-It wasn’t the increasingly harsh sanctions regime alone that led to the July 2015 Nuclear agreement. It was sanctions combined with the US accepting Iran’s right to enrich uranium (for non-military purposes) and treating Iran with respect.

   US sanctions essentially gave countries “the choice of doing business with either Iran or the United States, but not both….The result was that by 2010 most of Europe had largely cut itself off from Iran because of the fear of more US sanctions and fines. And while Washington’s heavy hand angered European businesses, US officials believed President Obama’s repeated efforts to hold direct negotiations with Iran on its nuclear program made it easier for Washington to pursue sanctions…” “Obama [correctly] argued that international opposition to the Bush administration’s Mideast policies had undercut US efforts to impose multilateral sanctions on Tehran—[a point President Trump needs to understand].”

   The overriding logic that was driving President Obama and Secretary of State Kerry was “that the only alternative to diplomacy would be a war. A breakdown in talks [between the US and Iran] would likely lead to more US sanctions on Tehran and an acceleration of Iran’s nuclear program.” “The United States had rushed into a [2003] war in Iraq…, and the president and his team believed they had narrowly avoided the same mistake in Iran…”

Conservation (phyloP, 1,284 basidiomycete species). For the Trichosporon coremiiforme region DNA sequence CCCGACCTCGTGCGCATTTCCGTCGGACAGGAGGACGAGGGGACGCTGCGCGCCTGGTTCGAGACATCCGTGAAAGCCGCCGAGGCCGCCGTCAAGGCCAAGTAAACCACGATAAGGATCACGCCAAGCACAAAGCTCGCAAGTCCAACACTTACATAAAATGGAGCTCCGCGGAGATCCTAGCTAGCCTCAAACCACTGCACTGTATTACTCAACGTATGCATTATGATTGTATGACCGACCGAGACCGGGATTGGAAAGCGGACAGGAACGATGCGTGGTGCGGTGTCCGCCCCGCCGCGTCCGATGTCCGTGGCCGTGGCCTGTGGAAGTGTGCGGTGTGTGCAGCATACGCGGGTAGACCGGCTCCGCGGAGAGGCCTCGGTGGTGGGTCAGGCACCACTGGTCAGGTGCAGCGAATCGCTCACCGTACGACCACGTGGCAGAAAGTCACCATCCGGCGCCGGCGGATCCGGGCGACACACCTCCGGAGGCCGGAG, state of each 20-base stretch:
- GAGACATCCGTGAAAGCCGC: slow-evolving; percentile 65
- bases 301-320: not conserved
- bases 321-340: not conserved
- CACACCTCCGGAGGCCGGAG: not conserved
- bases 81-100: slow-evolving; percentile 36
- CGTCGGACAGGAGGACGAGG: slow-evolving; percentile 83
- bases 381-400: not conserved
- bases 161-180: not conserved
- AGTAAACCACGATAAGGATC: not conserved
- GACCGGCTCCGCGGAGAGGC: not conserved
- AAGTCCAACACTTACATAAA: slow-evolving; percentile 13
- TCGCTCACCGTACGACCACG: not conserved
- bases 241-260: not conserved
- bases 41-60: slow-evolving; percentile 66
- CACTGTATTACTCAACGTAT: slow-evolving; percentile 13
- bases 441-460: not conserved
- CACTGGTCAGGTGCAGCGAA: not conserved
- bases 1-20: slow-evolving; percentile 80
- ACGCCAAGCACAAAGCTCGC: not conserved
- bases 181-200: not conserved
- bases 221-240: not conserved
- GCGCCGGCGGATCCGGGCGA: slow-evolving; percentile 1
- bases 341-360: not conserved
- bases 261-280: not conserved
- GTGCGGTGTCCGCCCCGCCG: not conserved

Obama believes the deal can lead to the following short- and long-term benefits: (1) It can strengthen moderate leaders in Iran, “as the country’s economy improves and reconnects to the West.” (“In a positive sign, Rouhani’s political allies gained seats in the Iranian parliament in January 2016, after many campaigned on the merits of the nuclear deal.”) (2) It permits the US to avoid another Mideast war which thus enables the US to “shift its focus to Asia and Latin America, where booming economies offer Americans the opportunity to profit rather than fight.” (3) It opens “up a pathway for Washington and Tehran to cooperate on stabilizing combustible countries in the Mideast, including Iraq, Afghanistan, and later Syria. Rapprochement could also help build bridges to the wider Muslim world.” (Solomon 2016, 151, 169, 174, 276, 293, 296, 298)